Ambiguous loss is the incomplete or uncertain loss experienced as the ambiguity of waiting and wondering, recognised in arts, literature, opera, theatre, but widely ignored in the clinical literature (Boss 2000: 4-5). Pauline Boss, who introduced the term, differentiates between „two basic kinds of ambiguous loss. In the first type, people are perceived by family members as physically absent but psychologically present, because it’s unclear whether they are dead or alive. Missing soldiers and kidnapped children illustrate this type of loss in its catastrophic form. More everyday occurrences include losses within divorced and adoptive families, where a parent or child is viewed as absent or missing. In the second type of ambiguous loss, a person is perceived as physically present but psychologically absent“ (Boss 2000: 8-9). Ambiguous loss is a loss that remains unclear. As a result of ambiguous loss, families can be trapped between hope and despair, seeking an answer but fearing of the answer at the same time.

In the context of the border deaths and dangerous migrants’ journeys, an ambiguous loss can have multiple forms. Beside as unknown faith of disappeared, it can have a form of known, officially reported, but still not validated death, as for example, by the direct identification of the body by the close relative or by the visit to the grave.  “Border deaths are a tragedy amplified by the social relations in which those who die are embedded. The family members of a missing person will experience the additional trauma of ambiguous loss and, as a result, the number of victims of an unidentified death during migration goes far beyond the anonymous bodies that can be counted. Families’ agony is further magnified by the many legal and bureaucratic problems they encounter. These include not receiving a death certificate, not being able to claim pensions and property, not being able to remarry or adopt children, and not earning sufficient money to maintain the household (Petrović-Šteger 2009; Parker, London and Aronson 2013)“ (Mirto et al. 2020: 109).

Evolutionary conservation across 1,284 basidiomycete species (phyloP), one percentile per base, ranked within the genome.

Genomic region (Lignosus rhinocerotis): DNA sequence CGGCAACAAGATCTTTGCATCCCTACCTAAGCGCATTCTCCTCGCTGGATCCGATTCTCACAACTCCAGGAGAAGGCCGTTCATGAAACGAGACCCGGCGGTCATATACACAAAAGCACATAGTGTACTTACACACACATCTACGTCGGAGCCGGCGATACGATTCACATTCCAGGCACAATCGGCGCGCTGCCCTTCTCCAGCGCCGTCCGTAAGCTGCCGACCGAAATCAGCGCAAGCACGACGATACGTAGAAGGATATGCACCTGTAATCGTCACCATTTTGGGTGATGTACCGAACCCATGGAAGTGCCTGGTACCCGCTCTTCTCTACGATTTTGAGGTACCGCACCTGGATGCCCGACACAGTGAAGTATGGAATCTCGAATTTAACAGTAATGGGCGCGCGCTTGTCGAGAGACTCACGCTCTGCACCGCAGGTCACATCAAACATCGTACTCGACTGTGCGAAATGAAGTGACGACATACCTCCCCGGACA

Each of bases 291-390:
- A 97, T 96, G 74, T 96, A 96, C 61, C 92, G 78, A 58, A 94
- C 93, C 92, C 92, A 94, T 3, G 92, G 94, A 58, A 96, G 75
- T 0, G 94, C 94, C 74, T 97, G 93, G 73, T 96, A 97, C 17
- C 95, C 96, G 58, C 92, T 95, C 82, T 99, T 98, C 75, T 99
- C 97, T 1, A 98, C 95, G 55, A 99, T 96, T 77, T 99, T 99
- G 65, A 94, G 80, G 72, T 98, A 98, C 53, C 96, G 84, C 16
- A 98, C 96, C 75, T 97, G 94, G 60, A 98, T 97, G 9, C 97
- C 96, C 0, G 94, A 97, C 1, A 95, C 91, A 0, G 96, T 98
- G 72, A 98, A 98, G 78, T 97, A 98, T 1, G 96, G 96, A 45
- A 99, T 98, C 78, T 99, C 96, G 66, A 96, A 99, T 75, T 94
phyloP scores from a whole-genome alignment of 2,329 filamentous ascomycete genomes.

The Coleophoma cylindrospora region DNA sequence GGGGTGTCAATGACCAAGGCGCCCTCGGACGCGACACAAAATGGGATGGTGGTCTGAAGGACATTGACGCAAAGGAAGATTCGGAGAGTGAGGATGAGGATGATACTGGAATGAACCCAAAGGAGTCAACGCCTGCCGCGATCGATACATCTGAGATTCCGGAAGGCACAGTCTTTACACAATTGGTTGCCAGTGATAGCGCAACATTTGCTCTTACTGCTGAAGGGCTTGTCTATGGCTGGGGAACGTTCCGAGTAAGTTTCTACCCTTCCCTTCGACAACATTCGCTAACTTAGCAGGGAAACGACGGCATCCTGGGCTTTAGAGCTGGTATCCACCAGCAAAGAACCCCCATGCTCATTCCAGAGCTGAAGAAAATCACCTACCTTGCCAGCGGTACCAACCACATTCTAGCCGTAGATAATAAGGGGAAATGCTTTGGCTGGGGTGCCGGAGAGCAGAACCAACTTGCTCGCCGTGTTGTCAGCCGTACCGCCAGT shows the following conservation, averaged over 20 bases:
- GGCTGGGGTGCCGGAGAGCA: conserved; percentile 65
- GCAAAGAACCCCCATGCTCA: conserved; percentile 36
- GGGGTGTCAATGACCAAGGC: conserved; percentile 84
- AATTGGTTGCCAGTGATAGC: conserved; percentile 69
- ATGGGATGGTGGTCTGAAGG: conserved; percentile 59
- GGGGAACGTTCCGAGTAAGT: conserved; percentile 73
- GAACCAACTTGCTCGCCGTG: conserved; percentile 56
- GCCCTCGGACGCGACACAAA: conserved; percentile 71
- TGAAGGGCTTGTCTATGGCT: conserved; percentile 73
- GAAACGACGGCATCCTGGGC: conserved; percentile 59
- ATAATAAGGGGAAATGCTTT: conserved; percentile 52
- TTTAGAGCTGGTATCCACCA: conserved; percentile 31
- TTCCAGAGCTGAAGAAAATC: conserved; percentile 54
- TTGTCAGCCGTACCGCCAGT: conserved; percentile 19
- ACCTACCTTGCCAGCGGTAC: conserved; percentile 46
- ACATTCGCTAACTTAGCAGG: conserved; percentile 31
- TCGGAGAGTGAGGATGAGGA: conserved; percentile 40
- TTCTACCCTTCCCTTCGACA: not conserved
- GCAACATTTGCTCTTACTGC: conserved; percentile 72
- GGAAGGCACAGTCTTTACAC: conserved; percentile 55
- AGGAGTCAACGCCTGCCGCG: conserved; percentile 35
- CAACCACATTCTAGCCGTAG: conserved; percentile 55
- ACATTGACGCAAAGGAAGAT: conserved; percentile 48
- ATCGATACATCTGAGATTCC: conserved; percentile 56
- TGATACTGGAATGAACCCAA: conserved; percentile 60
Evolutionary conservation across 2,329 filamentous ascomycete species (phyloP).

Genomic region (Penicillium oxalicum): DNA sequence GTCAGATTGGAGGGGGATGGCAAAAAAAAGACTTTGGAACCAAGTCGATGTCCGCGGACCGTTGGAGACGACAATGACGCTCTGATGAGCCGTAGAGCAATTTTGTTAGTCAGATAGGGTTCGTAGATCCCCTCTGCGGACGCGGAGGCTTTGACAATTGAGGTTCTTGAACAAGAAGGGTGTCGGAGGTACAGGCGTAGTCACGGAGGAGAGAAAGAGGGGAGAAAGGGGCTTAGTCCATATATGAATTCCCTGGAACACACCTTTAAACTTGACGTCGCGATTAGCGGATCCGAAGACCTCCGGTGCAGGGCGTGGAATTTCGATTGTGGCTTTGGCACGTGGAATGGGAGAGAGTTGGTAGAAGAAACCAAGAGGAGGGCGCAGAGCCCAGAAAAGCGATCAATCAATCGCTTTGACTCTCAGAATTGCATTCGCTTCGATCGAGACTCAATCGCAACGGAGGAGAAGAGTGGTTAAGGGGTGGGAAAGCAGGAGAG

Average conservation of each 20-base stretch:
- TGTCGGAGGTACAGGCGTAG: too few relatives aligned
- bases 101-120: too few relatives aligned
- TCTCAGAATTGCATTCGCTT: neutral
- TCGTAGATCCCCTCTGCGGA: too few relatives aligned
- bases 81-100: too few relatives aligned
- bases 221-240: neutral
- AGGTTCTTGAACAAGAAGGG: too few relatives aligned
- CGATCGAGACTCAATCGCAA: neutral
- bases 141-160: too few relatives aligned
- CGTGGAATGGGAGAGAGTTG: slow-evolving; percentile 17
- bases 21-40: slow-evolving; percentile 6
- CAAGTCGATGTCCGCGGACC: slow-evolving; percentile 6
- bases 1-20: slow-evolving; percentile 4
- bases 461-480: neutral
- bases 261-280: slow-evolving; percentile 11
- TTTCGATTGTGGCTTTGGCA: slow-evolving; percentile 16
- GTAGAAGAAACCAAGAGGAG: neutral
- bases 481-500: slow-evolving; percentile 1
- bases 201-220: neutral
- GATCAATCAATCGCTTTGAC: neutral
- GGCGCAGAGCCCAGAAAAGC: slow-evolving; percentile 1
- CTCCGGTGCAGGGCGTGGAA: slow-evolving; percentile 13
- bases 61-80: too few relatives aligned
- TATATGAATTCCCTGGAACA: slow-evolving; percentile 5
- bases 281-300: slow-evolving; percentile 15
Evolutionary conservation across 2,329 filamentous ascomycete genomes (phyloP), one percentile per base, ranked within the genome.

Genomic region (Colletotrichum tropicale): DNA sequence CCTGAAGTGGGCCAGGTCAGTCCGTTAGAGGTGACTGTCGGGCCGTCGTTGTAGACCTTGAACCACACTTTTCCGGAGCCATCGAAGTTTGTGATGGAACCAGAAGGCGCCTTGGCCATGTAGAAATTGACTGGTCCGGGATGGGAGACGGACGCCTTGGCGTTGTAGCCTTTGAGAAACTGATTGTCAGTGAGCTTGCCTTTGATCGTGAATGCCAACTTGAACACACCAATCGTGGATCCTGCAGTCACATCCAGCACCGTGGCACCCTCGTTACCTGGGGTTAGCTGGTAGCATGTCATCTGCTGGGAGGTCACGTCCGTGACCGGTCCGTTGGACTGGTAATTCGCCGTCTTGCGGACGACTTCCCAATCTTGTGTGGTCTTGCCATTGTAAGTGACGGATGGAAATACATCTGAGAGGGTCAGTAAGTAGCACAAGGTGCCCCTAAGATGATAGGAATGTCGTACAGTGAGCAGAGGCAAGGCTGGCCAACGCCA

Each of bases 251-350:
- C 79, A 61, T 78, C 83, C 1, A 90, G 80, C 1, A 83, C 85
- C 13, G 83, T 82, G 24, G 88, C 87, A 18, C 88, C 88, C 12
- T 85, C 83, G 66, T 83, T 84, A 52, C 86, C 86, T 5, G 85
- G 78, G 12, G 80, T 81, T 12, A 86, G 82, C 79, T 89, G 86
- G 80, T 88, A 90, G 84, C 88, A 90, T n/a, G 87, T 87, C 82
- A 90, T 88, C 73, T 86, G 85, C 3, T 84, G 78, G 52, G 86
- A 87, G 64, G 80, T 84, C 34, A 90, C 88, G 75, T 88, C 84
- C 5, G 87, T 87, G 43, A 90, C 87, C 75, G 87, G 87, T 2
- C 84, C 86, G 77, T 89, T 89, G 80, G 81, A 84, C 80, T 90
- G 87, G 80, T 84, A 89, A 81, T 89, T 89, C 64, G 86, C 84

NN grave in Popović Brdo, Croatia. Photo by Selma Banich, July 2020.

Body of deceased found on 31 January  2018 in Klopa river, near village Ladešići in Croatia. Buried as NN in the Popović Brdo cemetery on October 30 2019, grave mark 1-13-1. Data confirmed by Zelenilo d.o.o., Karlovac.


















Boss, Pauline. 2000. Ambiguous Loss. Learning to Live with Unresolved Grief. Cambridge: Harvard University Press.

Mirto, Giorgia, Simon Robins, Karina Horsti, Pamela J. Prickett, Deborah Ruiz Verduzco and Victor Toom. 2020. „Mourning Missing Migrants. Ambiguous Loss and the Grief Strangers.“ In Border Deaths. Causes, Dynamics and Consequences of Migration-related Mortality. Paolo Cuttitta and Tamara Last eds. Amsterdam: Amsterdam University Press, 103-116.